February 17, 2012

On Digital Badges, Participatory Learning, Flipped Classrooms

Categories: Digital Learning, Edtech
5 students working on laptops together in classroom

If you read this blog, you have undoubtedly heard about the new interest in digital badging systems. The New York Times, The Wall Street Journal, and The Chronicle of Higher Education have all covered the topic in recent weeks (and most more than once). But to prepare for the level of attention sure to ratchet up come March, when HASTAC announces the winners of the $2M “badges for lifelong learning” grants, we thought it worth taking a look back at the talk that launched a thousand badges: Eva L. Baker’s “The End(s) of Testing.” Back in 2007, Baker gave the Presidential Address for the American Educational Research Association (AERA). After exploring a wide range of problems with the current use of assessments within schools, she focused on her key recommendation: the development of merit badge-like “Qualifications.” Reading her words now in the publication that grew from her talk, or watching the online recording of the original event (she begins speaking at 44:00), one is confronted by the remarkable vision and promise that has informed this grand experiment. Qualifications, according to Baker, “shift attention from schoolwork to usable and compelling skills, from school life to real life.” Accreditation will shift from just schools to a wide range of institutions. Youth will assemble their collections to show their families, adults in the workforce and in universities, and themselves. If you are new to thinking about digital badging systems, there are few better places to start to understand the pedagogical underpinnings of these efforts.

The Monster Infographic of Social Sharing (infographic)

Monster, indeed! This is a pretty fantastic infographic on information being shared in recent years through the proliferation of social media and social networking.

The Flipped Classroom (video)

The meme of the “flipped classroom” keeps popping up, and we wrote about it late in 2011. This brief video Peer focuses on Aaron Sams, a teacher in Woodland Park, CO, who is writing a book on the subject, and why he flipped his classroom.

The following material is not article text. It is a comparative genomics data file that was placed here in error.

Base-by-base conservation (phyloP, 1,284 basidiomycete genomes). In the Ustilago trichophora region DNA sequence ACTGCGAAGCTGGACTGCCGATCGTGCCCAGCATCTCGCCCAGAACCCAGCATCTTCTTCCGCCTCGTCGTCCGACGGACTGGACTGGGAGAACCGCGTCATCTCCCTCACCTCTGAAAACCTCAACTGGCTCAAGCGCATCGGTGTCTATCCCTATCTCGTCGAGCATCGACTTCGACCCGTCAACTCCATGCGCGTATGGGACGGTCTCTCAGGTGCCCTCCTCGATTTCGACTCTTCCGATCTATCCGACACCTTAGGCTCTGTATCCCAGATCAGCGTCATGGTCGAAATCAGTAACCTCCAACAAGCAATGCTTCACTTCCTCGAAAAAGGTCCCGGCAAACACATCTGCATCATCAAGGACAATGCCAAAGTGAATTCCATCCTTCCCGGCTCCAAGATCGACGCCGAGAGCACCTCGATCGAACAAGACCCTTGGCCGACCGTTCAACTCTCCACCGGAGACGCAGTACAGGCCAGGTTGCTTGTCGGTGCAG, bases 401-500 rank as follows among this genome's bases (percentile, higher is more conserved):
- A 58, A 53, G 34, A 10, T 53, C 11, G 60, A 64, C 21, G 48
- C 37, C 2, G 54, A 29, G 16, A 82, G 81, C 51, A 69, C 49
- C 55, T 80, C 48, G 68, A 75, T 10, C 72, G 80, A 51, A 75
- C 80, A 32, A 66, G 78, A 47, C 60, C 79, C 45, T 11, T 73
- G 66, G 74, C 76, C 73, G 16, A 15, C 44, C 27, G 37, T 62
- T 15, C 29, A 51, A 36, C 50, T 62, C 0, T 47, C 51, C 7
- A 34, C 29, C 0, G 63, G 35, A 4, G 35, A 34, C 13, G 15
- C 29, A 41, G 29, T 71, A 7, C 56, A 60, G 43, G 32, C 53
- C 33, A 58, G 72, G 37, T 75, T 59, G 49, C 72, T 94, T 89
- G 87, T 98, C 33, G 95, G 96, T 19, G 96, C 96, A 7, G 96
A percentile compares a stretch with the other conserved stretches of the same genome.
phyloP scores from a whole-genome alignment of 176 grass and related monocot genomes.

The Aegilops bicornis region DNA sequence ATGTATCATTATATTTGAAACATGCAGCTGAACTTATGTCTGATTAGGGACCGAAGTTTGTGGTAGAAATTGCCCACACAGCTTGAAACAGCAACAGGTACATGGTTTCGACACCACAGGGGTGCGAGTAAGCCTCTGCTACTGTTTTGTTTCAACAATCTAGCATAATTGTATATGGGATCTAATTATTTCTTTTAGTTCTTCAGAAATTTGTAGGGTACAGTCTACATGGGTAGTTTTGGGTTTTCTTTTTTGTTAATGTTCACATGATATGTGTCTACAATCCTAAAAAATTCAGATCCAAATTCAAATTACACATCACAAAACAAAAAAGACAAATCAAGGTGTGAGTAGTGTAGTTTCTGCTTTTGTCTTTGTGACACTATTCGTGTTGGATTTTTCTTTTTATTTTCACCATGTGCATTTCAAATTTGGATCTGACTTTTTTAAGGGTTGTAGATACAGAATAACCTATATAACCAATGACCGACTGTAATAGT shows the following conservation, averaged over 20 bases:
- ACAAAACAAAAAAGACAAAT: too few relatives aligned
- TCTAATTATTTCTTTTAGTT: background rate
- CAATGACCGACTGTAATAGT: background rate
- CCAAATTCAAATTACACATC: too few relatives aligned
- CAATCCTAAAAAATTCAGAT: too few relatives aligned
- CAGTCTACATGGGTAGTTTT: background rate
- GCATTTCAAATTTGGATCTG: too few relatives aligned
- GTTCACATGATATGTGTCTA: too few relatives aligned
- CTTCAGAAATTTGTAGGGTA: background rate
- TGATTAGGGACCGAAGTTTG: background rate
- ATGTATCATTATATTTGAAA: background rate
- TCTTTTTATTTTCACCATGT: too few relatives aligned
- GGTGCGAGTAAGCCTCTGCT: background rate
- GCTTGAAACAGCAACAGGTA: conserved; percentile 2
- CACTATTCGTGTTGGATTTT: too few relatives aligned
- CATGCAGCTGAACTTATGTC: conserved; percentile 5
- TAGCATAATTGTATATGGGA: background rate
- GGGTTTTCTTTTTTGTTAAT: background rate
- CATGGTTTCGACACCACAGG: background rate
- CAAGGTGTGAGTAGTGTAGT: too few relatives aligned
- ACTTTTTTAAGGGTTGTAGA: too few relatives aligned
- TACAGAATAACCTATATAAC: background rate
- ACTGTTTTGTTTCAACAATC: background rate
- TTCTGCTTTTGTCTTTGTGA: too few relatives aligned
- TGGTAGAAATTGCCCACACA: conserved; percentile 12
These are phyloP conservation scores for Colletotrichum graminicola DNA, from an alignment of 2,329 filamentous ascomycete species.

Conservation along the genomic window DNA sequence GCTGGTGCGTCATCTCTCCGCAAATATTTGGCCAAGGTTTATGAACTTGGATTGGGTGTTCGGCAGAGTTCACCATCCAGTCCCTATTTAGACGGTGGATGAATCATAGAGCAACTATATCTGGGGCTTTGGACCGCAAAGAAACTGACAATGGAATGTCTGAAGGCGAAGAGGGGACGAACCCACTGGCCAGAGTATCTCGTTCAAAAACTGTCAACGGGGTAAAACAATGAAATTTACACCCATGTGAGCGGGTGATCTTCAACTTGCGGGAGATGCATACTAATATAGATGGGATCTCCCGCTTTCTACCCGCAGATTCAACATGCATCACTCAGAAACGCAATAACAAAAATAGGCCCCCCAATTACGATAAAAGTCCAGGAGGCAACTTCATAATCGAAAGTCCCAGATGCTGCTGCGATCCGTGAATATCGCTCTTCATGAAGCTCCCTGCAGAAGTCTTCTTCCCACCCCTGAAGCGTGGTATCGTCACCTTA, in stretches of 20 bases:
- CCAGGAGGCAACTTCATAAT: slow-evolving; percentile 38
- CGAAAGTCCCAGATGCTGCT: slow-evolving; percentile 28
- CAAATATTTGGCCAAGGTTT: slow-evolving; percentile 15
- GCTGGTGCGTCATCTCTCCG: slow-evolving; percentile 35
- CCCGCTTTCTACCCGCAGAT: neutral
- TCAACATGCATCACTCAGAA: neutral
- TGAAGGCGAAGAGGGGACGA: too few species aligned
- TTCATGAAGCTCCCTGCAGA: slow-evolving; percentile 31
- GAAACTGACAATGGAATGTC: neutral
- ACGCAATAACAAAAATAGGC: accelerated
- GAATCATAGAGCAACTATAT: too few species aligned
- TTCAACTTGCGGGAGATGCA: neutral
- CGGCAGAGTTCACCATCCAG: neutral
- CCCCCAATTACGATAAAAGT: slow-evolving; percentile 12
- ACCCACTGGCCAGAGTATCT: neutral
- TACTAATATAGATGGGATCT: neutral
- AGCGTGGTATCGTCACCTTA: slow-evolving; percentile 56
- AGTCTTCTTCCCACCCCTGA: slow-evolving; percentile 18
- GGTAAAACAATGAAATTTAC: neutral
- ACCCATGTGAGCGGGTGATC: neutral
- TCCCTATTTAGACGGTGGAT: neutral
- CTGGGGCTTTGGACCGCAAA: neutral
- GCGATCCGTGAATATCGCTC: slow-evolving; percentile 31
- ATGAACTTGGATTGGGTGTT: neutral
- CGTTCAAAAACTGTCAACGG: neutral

Getting In On the Act: How Arts Groups are Creating Opportunities for Active Participation (report)

Nina Simon, Executive Director of The Museum of Art & History in Santa Cruz, CA, and author of The Participatory Museum, turned us on to this great report from the James Irvine Foundation, which looked at more than 100 nonprofit arts groups and other experts in the U.S., U.K. and Australia. Simon writes that the report offers “an argument for the rise of active arts engagement, a framework for thinking about ways to actively involve audiences, and lots of case studies.” For those working in youth media programs, this report can offer ideas to inform our own participatory learning practices.

Seven Rules for Judging Online Learning (blog)

An article in The New York Times, described by Cathy Davidson as “an excellent expose of the contrast between the dismal performance of online schools for the students versus the quite remarkable financial performance, on Wall Street, of these same schools,” inspired here to write seven rules for judging online learning. Before listing them, Davidson asks: “Is the motivation for online learning enriching an online experience more and more of us are having and finding new and inventive ways to learn? Or is the real motive enriching share holders, even if it is at the expense of real learning?” Davidson’s rules include not bring expensive technology into a classroom without changing the rules, models, methods, or content of the learning experience and “Teaching as if face-to-face time weren’t one of the most precious of gifts.” For anyone thinking about the power and perils of blended learning environments, this list should prove both provocative and insightful.

Global Kids does a great job each month flagging important resources; Joliz Cedeno, Daria Ng and Juan Rubio contributed to this month’s list. Please share what you’re reading and watching, too! Global Kids’ NYC-based programs address the need for young people to possess leadership skills and an understanding of complex global issues to succeed in the 21st century workplace and participate in the democratic process.

Banner image credit: Global Kids http://www.flickr.com/photos/holymeatballs/6419376411/in/photostream/